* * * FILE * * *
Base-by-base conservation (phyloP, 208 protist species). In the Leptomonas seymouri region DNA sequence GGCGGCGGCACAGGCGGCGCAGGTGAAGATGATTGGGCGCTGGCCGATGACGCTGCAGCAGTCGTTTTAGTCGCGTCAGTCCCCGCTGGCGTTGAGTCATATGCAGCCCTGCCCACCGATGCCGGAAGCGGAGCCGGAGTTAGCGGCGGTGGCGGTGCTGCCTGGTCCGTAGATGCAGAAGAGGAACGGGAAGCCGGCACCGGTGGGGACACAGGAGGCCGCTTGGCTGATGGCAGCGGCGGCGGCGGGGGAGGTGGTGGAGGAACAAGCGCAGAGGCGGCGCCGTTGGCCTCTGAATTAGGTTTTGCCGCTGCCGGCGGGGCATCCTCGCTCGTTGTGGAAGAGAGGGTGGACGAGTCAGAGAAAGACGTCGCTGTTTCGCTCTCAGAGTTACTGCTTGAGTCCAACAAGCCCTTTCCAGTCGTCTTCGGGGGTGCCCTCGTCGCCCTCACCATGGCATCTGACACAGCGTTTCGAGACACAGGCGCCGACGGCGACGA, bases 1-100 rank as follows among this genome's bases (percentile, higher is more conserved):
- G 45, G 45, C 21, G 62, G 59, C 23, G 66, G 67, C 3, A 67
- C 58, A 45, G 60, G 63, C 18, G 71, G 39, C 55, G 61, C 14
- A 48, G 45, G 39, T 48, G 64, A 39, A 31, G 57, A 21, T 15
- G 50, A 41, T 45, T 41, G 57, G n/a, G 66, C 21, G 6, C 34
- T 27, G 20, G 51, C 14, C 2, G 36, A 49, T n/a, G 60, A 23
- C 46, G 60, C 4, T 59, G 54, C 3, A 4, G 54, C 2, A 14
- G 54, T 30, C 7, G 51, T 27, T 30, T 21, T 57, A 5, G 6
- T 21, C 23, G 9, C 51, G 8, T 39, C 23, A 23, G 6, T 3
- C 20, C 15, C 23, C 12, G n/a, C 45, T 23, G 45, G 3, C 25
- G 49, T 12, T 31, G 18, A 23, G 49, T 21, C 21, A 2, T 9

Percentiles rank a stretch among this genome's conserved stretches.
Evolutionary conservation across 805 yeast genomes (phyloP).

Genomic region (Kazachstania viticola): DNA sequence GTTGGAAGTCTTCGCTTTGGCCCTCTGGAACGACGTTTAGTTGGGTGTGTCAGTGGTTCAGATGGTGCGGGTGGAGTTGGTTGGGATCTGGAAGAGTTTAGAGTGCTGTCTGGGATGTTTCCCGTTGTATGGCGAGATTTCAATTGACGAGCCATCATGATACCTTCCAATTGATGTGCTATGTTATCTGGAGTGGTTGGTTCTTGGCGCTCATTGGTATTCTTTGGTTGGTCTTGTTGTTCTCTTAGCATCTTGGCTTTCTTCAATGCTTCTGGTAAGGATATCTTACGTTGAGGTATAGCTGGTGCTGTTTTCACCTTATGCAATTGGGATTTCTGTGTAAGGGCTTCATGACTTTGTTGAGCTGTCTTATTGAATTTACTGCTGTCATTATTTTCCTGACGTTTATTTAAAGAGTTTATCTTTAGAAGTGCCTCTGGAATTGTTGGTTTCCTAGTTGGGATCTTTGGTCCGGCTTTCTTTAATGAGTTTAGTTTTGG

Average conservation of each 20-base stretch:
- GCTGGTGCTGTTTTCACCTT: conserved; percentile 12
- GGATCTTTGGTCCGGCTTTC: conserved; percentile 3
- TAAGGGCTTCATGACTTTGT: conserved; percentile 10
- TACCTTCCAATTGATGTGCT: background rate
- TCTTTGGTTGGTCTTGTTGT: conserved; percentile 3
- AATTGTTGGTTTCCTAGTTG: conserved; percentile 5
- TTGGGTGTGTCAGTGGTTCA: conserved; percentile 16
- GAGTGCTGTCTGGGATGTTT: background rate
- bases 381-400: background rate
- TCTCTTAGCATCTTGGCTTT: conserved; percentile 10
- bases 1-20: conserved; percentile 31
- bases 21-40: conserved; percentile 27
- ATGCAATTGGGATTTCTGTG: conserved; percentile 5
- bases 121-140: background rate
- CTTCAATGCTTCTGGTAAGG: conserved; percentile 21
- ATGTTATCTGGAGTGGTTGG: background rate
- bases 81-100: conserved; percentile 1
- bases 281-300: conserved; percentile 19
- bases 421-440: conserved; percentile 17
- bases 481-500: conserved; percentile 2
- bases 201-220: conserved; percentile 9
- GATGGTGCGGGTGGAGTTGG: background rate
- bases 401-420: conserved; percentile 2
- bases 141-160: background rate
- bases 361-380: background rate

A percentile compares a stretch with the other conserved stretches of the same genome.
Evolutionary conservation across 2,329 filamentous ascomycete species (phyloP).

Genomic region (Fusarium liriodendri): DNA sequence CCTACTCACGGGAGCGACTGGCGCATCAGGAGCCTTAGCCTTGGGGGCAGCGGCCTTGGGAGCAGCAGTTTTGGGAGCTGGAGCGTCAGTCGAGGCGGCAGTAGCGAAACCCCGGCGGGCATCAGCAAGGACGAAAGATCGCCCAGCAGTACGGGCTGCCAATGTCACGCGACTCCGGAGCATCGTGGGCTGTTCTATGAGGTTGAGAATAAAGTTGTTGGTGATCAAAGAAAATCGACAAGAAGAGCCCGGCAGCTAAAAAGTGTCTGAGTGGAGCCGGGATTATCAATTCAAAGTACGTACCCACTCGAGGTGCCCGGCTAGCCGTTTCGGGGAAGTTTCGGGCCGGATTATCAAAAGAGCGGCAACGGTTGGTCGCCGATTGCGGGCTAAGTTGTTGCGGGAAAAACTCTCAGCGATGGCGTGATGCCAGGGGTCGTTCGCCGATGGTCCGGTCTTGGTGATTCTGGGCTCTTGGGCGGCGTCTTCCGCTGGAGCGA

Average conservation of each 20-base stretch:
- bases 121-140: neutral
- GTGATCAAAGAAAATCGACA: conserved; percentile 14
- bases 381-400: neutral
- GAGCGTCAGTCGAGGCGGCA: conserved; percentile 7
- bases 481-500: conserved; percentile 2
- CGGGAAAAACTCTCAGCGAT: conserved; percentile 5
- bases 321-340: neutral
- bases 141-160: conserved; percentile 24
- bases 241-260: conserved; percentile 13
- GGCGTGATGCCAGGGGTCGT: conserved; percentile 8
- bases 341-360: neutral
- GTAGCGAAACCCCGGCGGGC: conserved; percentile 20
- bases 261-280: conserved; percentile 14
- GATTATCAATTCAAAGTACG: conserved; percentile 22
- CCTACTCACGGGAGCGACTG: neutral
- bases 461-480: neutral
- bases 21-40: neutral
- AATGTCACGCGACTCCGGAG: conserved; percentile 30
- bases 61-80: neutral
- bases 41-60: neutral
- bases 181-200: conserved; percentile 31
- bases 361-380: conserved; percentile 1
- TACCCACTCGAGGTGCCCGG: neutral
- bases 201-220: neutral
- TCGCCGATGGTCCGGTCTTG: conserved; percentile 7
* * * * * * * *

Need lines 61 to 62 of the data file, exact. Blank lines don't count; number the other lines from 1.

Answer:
- bases 21-40: neutral
- AATGTCACGCGACTCCGGAG: conserved; percentile 30